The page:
Lay Formation & RCIA
An RCIA Mentor and Model
root in your heart. She would inquire about your life and about things that did not directly relate to RCIA, because she truly cared about you as a whole person. Her care for each individual was so clear; it was something that was just so authentically “Jennifer”. While Jennifer clearly has a special place in my heart, there have been so many people I have gotten to know through this ministry that show this same quality to their RCIA inquirers in a similar and yet their own unique way. We have coordinators that are so truly “Randy”, “Judy”, “Marcie”, “Sharon”, and so many more – our diocese is so blessed! The last piece that I reflected on, in thinking about Jennifer and my RCIA journey, was her Christian witness. At the time when I was coming into the Catholic Church, I had few examples in my life of what it looked like to live life as a Christian. Jennifer was my first example, outside of my immediate family, of this witness. Jennifer was all the things associated with a great person - kind, generous, caring; but she was also faithful, prayerful, and deeply connected to Christ. Everything about who Jennifer was, was clearly a result of how close she was with Jesus. This kind of witness is transforming to be around, and showed me an example of who I wanted to be – a disciple of Christ. While this article has been a great blessing for me to write as I have reflected upon God’s blessings and work in my own life, I do want to close by connecting this to our diocese. Through my eight years in working in RCIA ministry in the Diocese of Winona-Rochester, I have been so fortunate to come to know coordinators and team members like Jennifer. These are people who show an authentic witness of what it means to be a follower of Christ, people who make sacrifices in their own lives so that they can bring others to God, and people who take the time to walk with others in the sometimes long and challenging journey of RCIA. From the depths of my heart, from someone who has seen and experienced the impact that you make, thank you! One person made such a difference for me, and I know that you are also having this same spiritual impact in the lives of so many throughout the diocese! Camille Withrow is the program associate for the RCIA in the Diocese of Winona-Rochester.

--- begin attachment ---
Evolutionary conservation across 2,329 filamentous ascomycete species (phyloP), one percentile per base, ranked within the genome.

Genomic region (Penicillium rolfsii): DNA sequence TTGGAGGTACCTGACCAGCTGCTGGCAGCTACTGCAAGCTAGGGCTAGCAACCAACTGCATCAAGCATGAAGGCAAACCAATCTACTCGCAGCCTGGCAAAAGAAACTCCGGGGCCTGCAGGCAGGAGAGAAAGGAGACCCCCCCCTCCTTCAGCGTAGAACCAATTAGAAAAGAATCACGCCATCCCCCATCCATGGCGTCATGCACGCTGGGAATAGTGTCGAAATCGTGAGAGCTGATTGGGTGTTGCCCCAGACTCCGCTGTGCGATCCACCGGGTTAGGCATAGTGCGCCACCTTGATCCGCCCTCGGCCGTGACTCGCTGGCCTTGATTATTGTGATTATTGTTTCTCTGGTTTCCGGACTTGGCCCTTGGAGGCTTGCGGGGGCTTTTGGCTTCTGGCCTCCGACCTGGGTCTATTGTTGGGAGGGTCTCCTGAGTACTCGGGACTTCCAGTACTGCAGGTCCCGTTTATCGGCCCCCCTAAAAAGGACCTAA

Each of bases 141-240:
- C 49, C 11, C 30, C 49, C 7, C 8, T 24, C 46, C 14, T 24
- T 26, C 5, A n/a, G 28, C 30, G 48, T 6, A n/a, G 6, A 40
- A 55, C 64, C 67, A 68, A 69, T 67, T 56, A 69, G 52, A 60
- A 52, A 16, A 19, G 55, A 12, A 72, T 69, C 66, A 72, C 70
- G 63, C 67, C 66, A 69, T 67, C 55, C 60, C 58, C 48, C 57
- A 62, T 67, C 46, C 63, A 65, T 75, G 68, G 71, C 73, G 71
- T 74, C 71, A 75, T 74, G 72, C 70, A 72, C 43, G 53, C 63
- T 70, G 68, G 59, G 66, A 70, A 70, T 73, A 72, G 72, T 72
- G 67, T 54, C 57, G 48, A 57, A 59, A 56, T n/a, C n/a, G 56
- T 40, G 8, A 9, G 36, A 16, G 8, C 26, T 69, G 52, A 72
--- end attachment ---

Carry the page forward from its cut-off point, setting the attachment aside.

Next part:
January 2022 w The Courier w dowr.org
Enrollment Is Increasing in the Diocese of Winona-Rochester's Catholic Schools �he
Diocese of Winona-Rochester Catholic Schools preschool – twelfth grade enrollment has increased 7.7% this 2021-2022 school year compared to the 2020-2021 school year. In-person instruction versus remote and hybrid instruction has been noted as one of the reasons for a jump in enrollment. The 2021-2022 school year reported 4,649 students from preschool to twelfth grade compared to the 20202021 school year enrollment at 4,316 students. Preschool students increased
from 616 last school year to 740 students this year, an increase of 20.1%. Kindergarten through twelfth grade increased from 3,700 (2020-2021) to 3,909 (2021-2022) students an 5.6% increase. Most Catholic schools in the diocese were ready to switch to remote instruction last March 2020. The following 2020-2021 school year many of our schools were back in-person. This brought about a realization that our schools provide an excellence in education with individualized attention for students. Many new students who joined our schools last year remained enrolled this school year too. Even today, enrollment continues to increase. This enrollment growth is a positive sign
DOW-R Catholic Schools Release Academic Testing Results
�his past fall, the diocesan schools worked
together to make improvements to the academic testing given to students in every Catholic school. As a result of this work, teachers and principals across the Diocese of WinonaRochester are now better able to collaborate and share insights. Along with these exciting developments, the diocese can proudly share with parishioners where students are academically. For reading and mathematics in Kindergarten through 8th grade, students in the diocese are significantly outperforming their grade-level peers nationwide. The average score for each grade level in the diocese is higher than 70% of students who take the test in that grade level (in some cases, it is as much as 80 or 90%). Students in science score on average better than 90% of their grade-level peers who take the test nationwide.